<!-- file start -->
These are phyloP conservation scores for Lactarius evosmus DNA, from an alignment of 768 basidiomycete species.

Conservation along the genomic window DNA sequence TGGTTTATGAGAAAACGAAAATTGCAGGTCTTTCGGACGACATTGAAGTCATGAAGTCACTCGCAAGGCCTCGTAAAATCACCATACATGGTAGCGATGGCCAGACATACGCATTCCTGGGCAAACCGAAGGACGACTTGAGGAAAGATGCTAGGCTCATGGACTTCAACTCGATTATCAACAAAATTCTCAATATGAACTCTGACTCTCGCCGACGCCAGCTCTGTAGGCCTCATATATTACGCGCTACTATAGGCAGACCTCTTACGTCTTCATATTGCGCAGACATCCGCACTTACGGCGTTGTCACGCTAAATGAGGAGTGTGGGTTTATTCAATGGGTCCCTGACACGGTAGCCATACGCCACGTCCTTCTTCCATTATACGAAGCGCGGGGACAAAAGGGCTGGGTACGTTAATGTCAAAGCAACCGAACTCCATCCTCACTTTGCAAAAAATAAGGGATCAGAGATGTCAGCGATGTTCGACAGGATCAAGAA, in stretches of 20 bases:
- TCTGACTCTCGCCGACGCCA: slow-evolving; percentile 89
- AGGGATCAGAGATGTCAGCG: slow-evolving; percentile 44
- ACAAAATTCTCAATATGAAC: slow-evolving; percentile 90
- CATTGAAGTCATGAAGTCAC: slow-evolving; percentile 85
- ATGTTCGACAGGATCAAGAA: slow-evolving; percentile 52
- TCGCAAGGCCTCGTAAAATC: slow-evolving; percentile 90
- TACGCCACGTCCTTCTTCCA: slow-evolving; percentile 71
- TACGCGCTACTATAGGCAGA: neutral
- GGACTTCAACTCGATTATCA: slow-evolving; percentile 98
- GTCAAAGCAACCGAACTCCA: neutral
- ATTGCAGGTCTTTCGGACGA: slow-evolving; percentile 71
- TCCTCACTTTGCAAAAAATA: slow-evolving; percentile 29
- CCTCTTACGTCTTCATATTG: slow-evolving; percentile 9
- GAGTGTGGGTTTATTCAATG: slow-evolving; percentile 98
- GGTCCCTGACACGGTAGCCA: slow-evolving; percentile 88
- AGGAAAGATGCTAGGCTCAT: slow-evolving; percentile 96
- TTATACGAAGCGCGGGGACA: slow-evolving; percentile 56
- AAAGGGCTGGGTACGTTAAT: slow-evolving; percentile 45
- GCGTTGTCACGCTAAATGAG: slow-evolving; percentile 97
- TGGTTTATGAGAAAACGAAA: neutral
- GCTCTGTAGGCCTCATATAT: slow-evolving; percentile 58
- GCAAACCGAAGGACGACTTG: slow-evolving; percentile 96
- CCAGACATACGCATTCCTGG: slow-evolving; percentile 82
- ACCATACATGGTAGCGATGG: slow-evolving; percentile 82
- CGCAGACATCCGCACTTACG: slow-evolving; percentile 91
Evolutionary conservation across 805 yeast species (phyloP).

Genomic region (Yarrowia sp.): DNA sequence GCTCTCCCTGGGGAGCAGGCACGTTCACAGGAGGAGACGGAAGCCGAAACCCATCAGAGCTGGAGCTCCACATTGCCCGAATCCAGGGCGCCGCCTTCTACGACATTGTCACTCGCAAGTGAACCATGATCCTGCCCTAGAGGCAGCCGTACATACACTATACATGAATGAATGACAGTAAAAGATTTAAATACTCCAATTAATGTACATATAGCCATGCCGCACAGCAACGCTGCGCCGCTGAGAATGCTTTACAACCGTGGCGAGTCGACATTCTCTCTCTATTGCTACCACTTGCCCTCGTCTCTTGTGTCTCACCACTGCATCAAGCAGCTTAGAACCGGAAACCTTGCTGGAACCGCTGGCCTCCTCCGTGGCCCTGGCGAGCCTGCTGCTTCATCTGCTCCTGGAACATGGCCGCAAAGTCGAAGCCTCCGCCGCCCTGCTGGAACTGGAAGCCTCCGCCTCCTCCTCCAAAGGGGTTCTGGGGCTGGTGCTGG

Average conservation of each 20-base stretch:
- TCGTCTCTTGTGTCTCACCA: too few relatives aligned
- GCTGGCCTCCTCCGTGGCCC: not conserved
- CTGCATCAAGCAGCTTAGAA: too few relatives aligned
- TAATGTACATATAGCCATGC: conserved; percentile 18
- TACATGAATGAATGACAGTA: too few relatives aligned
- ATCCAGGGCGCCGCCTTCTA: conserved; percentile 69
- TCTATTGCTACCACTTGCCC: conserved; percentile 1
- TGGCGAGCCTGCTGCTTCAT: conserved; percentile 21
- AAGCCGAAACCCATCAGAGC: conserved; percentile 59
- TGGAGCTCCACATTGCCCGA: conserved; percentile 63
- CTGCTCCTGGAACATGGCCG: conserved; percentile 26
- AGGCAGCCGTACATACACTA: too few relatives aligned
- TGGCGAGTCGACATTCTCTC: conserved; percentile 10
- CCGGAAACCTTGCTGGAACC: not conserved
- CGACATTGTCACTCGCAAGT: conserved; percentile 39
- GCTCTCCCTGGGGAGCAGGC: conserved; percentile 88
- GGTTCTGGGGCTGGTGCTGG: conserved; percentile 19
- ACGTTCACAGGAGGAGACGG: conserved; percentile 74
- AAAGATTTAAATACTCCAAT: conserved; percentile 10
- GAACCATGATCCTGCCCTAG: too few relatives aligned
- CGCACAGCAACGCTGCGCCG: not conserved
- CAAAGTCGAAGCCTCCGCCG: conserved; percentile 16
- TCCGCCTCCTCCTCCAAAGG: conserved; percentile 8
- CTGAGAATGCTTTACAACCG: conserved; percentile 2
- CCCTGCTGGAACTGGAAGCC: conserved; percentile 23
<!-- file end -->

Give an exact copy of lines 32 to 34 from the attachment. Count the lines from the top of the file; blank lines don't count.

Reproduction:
- GCTGGCCTCCTCCGTGGCCC: not conserved
- CTGCATCAAGCAGCTTAGAA: too few relatives aligned
- TAATGTACATATAGCCATGC: conserved; percentile 18